Seven-year-old Isaiah Stephens is severely allergic to several different types of nuts.
His family discovered how serious his reaction was at the age of one.
“Your whole life changes when you find out your child has a life threatening food allergy. Things you never noticed before, now you notice everywhere,” said Tanya Stephens, Isaiah’s mother.
Stephens says there are only a few restaurants where the family can eat.
She educates her son about the seriousness of his condition, but dealing with limitations can be tough.
“There’s two main struggles for people with food allergies. One is staying alive, and the other is being included. Some people take for granted the things their kids get to do, like go to a birthday party and eat the birthday cake, or going to an ice cream shop and eating an ice cream. Kids with life threatening food allergies can’t do that,” explained Stephens.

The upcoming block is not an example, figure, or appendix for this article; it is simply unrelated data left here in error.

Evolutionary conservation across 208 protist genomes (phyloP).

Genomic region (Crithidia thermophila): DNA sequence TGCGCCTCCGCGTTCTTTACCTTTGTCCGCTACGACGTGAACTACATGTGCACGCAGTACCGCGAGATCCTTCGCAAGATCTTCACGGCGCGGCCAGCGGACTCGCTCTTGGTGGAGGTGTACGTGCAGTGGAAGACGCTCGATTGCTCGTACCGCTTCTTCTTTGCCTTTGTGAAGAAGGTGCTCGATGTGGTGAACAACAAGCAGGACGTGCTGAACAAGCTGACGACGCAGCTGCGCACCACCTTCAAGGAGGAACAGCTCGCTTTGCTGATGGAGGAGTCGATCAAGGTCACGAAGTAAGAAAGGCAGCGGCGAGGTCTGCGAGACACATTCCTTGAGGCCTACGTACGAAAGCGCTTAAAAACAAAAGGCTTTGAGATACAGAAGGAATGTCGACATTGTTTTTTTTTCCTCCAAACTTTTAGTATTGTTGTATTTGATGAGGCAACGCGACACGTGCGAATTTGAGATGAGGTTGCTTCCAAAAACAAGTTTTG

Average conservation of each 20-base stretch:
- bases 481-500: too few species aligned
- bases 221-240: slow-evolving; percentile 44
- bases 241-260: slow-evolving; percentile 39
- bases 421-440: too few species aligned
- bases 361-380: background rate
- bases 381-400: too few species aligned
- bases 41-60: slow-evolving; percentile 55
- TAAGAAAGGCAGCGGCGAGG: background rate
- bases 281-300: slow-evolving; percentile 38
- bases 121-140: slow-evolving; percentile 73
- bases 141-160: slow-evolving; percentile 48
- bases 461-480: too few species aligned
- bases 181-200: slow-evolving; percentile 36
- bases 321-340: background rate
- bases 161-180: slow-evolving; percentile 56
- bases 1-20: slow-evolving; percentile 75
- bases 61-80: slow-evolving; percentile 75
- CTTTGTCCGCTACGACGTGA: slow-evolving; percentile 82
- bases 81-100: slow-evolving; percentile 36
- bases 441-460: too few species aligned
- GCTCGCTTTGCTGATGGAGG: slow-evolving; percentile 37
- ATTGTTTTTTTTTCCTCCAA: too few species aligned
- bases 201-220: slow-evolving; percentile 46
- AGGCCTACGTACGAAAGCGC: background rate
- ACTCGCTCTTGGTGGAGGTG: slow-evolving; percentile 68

On Monday, Isaiah and his family will have the opportunity to do something they’ve never done before, attend a Sounds Game.
Staff has been cleaning seats and power washing the facility to make sure on Monday it is free from peanut residue.
No peanuts will be sold at the ball park.
Isaiah is excited.
“I’ve watched a baseball game, but I’ve never been to one. I’ve never been to a stadium before, “ said Isaiah.
Doctors say there is no treatment for peanut allergies, avoidance is the only option.
For more information on the Nashville Sounds peanut free night, visit NashvilleSounds.com.